I’m Off Then: Losing and Finding Myself on the Camino de Santiago by Hape Kerkeling
I’ll bet you thought I forgot about this whole 50 books thing. No, it’s just that once again, my intentions are much more noble than reality. I have also been rather poor at reporting on the books I’ve read this year, but most of the time, I assume I’m the only one who really cares about all this, anyway.
#11 is I’m Off Then: Losing and Finding Myself on the Camino de Santiago by Hape Kerkeling, translated by Shelley Frisch. This one landed on my doorstep the other week as the latest in a slow trickle of review books coming in from Library Journal. (You can search for my recent reviews, if you’re so inclined.) A little uncertain about it at first, I quickly found myself lost in the story and read it cover to cover in one sitting.
Kerkeling is a German comedy performer of some renown. Not being up on my European comedians (aside from nearly memorizing all of Eddie Izzard’s routines on YouTube), I hadn’t heard of the fellow before this book. After failing to track down any recording of a performance in English or with subtitles, I gave up. Considering that my German linguistic skills are virtually nil, I’m not surprised I hadn’t heard of him before. (If you are interested, Amazon has a short interview with him in English.)
The book is essentially the diary he wrote while hiking the Camino de Santiago in 2001. It’s not strictly a recording of events and people from the pilgrimage, but the stories he tells about his background and prior experiences add import to the things that happen to him on the trail. By the end of the story, I felt as though Kerkeling was a long-lost friend with whom I had recently reunited over a cup of coffee. In many ways, this book reminded me of Kelly Winters’ Walking Home, and that is a good thing.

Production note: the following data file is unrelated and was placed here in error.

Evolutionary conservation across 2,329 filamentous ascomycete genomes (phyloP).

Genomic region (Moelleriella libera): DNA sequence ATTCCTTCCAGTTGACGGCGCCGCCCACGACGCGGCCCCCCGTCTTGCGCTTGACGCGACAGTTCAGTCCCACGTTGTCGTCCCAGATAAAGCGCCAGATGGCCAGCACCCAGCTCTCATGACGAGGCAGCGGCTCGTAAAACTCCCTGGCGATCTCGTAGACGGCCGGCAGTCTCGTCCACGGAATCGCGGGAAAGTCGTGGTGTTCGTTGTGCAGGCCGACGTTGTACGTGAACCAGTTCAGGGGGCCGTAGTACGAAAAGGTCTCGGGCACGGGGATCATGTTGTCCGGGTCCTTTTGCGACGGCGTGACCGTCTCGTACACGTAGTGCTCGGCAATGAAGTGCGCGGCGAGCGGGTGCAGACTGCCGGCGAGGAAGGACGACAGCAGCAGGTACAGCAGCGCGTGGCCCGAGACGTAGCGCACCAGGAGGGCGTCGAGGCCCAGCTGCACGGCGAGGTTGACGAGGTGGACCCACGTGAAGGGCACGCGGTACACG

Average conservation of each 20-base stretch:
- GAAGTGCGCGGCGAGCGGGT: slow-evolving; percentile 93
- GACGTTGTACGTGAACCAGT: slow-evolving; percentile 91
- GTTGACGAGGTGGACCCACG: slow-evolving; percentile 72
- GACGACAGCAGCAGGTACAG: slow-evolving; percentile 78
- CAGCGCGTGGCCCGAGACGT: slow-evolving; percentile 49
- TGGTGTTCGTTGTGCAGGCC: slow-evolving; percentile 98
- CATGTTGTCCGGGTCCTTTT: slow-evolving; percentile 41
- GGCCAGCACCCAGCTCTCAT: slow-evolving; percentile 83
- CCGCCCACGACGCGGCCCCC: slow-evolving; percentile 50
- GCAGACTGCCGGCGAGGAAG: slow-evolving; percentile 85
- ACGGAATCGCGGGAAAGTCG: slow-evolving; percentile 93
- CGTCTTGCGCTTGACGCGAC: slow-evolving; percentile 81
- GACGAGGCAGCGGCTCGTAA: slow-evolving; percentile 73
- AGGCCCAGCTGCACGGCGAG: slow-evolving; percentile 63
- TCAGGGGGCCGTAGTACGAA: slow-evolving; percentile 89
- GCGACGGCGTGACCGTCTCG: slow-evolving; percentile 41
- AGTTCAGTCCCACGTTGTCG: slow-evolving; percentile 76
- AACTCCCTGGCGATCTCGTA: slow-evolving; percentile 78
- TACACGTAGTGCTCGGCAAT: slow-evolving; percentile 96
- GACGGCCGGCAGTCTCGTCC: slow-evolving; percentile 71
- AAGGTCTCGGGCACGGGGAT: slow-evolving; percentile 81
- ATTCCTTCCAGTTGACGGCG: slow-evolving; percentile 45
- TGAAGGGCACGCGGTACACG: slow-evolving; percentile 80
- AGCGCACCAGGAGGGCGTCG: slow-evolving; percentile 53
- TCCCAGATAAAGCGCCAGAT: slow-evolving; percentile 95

In the morning, I awoke refreshed, although I would have enjoyed sleeping a few more hours.
In the morning, I awoke refreshed, although I would have enjoyed sleeping a few more hours. This past week’s work of packing, errands, and trip preparation has left me with little time for sleep, and the lack was starting to catch up with me. My body reminds me regularly that I am getting older and am not as resilient as I was in high school and college. Our friends had prepared a satisfying breakfast, which concluded with pictures of their trip to see their daughter and son-in-law in Germany earlier this month. Their daughter is my age, and we grew up together like sisters, only I always got along with her much better than my biological sister (who also liked Cara better than me, so we’re even). Reluctantly, we got back in the car and continued on west towards Cheyenne, our final destination for day two.
Around noon, we decided to stop for lunch, and pulled into an Applebee’s. As we were finishing our meal, Dad overheard the man in the next table say something about, “Would the Eastern Kentuckian stand up.” I thought he had mis-heard the man, since I hadn’t heard him say it. We listened to them a bit more, and I could hear the man saying something about a thing on a car and I realized he must have noticed my front plate which has Eastern Kentucky University written on it. I went over and asked him, and it turns out that he used to teach at Morehead University! He is retired now and was with his wife on a trip to Colorado. Who would have thought that we would be sitting in a western Kansas Applebee’s next to someone who used to live in Morehead?
The rest of western Kansas was uneventful. We stopped at the welcome area just inside of Colorado to stretch our legs, use the facilities, and I located the first geocache of the trip. We passed up three on day one because we were already running late for our twelve hour drive, so it was nice to finally be able to stop and hunt for one.
Kiya had recommended we stop in Ft. Collins for dinner, but we were so close to Cheyenne and our motel room for the night that we just kept on going. This proved to be a good thing. After we checked in and unloaded the car, we went out on the town to find dinner and discovered both the wonderful Chinese/Sushi restaurant where we dined that evening and the quaint caf